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Teaching Positive Attitude
Thursday, July 13, 2017
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Positive Attitude
Positive attitude means conveying optimism, generosity, support, and enthusiasm in your expressions, gestures, words, and tone.

There is no doubt employee attitudes affect productivity, quality of work, and morale; collegiality, cooperation, and cohesion; and employee development and retention. Good employee attitudes drive positive results. Bad employee attitudes put a drag on results. That’s a fact proven by study after study, including our own.

Even if you could get inside your employees’ heads, you shouldn’t try. It is not your job to be your employees’ therapist. What you must do instead is focus on the external behavior: What you can encourage them to do is learn to keep their negative feelings to themselves and smile on the outside more at work.

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Do not make the three most common mistakes that many managers make when dealing with bad attitudes:

  • treating attitude as a personal issue, an internal state of mind that is off limits 
  • treating attitude as an unchangeable matter of personality (“that’s just who I am”) 
  • talking about attitude in vague terms or indirectly.

As long as you think of attitude as a personal, internal matter, it is going to remain intangible and you will remain out of your depth. Feelings are on the inside. Observable behavior is on the outside. Attitude is just the translation of feelings into behavior. No matter how intrinsic the source may be, it is only the external behavior that can and must be managed. As a leader, dealing with attitude becomes a whole lot easier if you treat it head-on, directly, as just another matter of performance management.
Here’s my best advice:

  • Make great attitude an explicit and regularly discussed performance requirement for everyone.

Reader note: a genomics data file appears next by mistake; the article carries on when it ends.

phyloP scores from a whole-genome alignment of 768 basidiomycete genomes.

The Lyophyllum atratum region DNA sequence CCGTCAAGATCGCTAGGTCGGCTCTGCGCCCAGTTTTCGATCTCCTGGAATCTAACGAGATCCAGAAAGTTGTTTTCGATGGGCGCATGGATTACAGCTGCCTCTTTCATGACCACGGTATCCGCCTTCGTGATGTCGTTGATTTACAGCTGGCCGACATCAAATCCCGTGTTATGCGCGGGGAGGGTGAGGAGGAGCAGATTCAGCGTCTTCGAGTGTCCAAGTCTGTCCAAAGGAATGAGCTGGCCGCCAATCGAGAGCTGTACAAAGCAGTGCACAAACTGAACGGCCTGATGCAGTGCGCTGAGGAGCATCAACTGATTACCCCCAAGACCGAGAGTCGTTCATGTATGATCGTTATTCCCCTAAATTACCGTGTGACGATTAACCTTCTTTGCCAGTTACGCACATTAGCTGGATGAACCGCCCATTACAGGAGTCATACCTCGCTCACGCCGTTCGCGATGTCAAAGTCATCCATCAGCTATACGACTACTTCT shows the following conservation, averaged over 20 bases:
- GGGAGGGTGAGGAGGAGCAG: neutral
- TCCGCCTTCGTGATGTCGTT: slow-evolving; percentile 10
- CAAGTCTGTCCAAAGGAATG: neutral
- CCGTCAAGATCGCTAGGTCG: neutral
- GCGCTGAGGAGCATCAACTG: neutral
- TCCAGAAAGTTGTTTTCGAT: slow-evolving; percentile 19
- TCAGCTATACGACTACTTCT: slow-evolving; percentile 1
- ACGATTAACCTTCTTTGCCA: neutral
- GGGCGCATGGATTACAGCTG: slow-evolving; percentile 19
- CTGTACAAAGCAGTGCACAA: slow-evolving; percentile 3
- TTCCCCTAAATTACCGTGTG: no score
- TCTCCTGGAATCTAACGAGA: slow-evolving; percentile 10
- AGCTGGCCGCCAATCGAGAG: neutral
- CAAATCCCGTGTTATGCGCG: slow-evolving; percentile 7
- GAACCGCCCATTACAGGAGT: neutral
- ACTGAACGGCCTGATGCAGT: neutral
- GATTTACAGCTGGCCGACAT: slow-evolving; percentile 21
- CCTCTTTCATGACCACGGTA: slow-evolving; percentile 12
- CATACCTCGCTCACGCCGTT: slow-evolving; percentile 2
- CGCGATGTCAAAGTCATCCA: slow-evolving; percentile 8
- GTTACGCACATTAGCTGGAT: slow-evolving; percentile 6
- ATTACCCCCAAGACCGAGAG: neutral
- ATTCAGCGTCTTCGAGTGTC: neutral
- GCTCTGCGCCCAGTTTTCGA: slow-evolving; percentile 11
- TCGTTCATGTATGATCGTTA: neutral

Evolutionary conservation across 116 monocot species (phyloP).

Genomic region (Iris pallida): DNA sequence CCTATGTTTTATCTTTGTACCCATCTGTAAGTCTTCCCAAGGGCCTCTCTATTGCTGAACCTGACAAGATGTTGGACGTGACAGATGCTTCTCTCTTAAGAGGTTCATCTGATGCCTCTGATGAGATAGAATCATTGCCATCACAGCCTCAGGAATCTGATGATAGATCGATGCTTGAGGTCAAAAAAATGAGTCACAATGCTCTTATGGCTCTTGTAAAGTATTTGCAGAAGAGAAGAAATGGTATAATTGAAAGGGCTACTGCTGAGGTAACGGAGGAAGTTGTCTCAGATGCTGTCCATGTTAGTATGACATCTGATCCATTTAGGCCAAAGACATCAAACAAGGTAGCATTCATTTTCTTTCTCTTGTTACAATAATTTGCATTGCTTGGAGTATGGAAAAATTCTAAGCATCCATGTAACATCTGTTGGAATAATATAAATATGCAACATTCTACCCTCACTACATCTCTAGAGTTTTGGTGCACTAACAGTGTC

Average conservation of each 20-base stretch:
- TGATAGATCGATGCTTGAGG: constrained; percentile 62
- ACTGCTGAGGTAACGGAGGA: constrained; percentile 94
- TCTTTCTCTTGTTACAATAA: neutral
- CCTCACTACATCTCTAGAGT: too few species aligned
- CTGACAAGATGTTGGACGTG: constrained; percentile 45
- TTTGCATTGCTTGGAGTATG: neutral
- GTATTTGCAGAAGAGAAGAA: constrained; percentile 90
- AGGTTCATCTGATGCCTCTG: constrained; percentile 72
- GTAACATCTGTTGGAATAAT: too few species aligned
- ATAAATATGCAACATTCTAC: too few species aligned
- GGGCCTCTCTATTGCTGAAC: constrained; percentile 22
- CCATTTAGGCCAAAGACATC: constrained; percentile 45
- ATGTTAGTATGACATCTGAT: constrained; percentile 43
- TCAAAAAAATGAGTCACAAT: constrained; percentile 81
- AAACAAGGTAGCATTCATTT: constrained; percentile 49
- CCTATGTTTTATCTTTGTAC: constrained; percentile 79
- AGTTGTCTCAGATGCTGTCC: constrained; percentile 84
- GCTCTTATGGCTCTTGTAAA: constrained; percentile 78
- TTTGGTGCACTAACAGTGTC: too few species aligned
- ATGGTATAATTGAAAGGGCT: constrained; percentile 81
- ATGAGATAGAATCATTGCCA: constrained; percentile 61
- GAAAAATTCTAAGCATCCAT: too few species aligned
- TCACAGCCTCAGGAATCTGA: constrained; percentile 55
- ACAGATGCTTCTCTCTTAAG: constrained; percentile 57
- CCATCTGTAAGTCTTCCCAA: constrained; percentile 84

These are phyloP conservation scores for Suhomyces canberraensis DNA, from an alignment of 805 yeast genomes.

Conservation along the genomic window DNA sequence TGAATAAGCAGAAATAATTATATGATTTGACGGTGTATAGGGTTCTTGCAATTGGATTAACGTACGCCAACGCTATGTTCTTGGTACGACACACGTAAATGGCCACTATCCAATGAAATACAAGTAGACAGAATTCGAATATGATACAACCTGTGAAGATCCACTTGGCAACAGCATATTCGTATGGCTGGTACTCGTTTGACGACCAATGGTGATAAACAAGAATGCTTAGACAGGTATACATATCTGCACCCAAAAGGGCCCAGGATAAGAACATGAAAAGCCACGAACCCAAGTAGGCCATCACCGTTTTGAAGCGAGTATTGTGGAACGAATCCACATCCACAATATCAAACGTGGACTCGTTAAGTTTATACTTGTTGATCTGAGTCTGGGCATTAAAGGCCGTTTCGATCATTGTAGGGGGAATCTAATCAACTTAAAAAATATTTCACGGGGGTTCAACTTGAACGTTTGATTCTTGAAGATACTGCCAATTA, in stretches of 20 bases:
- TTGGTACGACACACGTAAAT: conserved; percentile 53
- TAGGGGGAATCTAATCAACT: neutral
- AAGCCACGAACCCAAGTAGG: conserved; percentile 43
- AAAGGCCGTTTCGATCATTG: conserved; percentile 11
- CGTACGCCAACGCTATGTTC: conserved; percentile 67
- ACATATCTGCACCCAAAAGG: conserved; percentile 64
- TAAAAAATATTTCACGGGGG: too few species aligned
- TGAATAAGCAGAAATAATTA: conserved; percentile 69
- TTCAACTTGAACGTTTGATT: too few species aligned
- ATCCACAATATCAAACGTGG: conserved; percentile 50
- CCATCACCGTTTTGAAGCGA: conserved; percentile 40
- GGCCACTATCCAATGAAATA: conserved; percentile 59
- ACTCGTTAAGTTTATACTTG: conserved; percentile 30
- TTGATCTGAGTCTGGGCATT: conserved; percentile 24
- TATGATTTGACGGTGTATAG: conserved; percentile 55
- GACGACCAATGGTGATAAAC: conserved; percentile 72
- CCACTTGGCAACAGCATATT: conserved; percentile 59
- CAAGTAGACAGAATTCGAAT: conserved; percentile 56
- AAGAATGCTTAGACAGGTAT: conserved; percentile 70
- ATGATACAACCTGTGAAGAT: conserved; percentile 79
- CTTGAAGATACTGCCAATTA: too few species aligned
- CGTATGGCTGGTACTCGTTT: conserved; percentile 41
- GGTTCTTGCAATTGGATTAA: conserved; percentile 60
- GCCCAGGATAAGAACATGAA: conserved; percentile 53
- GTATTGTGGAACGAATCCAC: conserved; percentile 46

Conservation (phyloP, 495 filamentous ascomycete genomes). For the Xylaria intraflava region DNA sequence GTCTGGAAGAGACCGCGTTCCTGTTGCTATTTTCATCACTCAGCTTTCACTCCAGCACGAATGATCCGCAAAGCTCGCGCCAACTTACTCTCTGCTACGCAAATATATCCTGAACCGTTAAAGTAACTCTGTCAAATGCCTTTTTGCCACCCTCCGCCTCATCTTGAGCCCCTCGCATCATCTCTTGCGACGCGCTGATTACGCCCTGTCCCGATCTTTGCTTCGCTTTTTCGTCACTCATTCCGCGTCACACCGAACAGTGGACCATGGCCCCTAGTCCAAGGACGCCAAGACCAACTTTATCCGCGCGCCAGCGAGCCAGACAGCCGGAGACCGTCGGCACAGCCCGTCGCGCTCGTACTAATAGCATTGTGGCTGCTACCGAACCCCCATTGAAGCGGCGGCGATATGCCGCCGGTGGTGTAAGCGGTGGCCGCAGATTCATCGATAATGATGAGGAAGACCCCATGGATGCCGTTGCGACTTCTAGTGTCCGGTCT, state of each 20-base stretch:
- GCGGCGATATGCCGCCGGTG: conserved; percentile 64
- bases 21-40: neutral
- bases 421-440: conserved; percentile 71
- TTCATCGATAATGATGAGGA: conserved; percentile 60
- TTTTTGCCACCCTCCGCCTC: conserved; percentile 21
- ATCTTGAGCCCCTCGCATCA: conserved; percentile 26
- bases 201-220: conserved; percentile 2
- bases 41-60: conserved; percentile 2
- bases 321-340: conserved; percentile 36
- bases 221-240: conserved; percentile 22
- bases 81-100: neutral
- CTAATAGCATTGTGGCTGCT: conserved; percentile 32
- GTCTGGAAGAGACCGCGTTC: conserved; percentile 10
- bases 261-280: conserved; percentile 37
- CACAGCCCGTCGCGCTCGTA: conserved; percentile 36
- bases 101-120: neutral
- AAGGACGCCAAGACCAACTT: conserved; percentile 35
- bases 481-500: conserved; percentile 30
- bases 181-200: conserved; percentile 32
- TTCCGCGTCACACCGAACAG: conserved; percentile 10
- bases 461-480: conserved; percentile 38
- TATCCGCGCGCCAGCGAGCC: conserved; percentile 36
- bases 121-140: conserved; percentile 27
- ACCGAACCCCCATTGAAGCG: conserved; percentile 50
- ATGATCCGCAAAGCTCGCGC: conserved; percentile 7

• Make it about external behaviors, which employees can modify as necessary.
  • Define the behaviors of great attitude: expressions, words, tone, and gestures. Describe the behaviors. Require them. Teach them. Reward people for displaying them proudly. Hold people accountable when they don’t.

This is the message I recommend managers deliver when they are trying to convince their employees to commit time and energy to developing a good attitude:
Attitude may be hard to define and describe. But it is very, very important. At every level, leaders and managers rate attitude as one of the most important factors in employee performance. Attitude can be the difference between success and failure for our business. Attitude can be the difference between success and failure for any employee.

Here’s some good news: Research shows that if you make an effort to display positive words, tones, and gestures on the outside, it has a positive effect on your internal brain chemistry and it actually makes you feel better on the inside. Good attitudes can be a self-fulfilling prophesy: Behave as if you feel positive, and you will eventually begin to genuinely feel positive—and experience positive results.

About the Author

Bruce Tulgan is internationally recognized as the leading expert on young people in the workplace and one of the leading experts on leadership and management. Bruce is a best-selling author, an adviser to business leaders all over the world, and a sought-after keynote speaker and management trainer.

Since 1995, Bruce has worked with tens of thousands of leaders and managers in hundreds of organizations ranging from Aetna to Wal-Mart; from the Army to the YMCA.  In recent years, Bruce was named by Management Today as one of the few contemporary figures to stand out as a “management guru” and he was named to the 2009 Thinkers 50 rising star list. On August 13, 2009, Bruce was honored to accept Toastmasters International’s most prestigious honor, the Golden Gavel. This honor is annually presented to a single person who represents excellence in the fields of communication and leadership. Past winners have included Stephen Covey, Zig Ziglar, Deepak Chopra, Tony Robbins, Ken Blanchard, Tom Peters, Art Linkletter, Dr. Joyce Brothers, and Walter Cronkite.

Bruce’s most recent book, The 27 Challenges Managers Face: Step-by-step Solutions to (Nearly) All of Your Management Challenges (Jossey-Bass/Wiley, 2014) was published in September, 2014.  He is also the author of the best-seller It’s Okay to Be the Boss (HarperCollins, 2007) and the classic Managing Generation X (W.W. Norton, 2000; first published in 1995). Bruce’s other books include Winning the Talent Wars (W.W. Norton, 2001), which received widespread acclaim from Fortune 500 CEOs and business journalists; the best-seller Fast Feedback (HRD Press, 1998); Not Everyone Gets a Trophy: Managing Generation Y (Jossey-Bass, 2009); Managing the Generation Mix (HRD Press, 2006) and It’s Okay to Manage Your Boss (Jossey-Bass, 2010).   Many of Bruce’s works have been published around the world in foreign editions.

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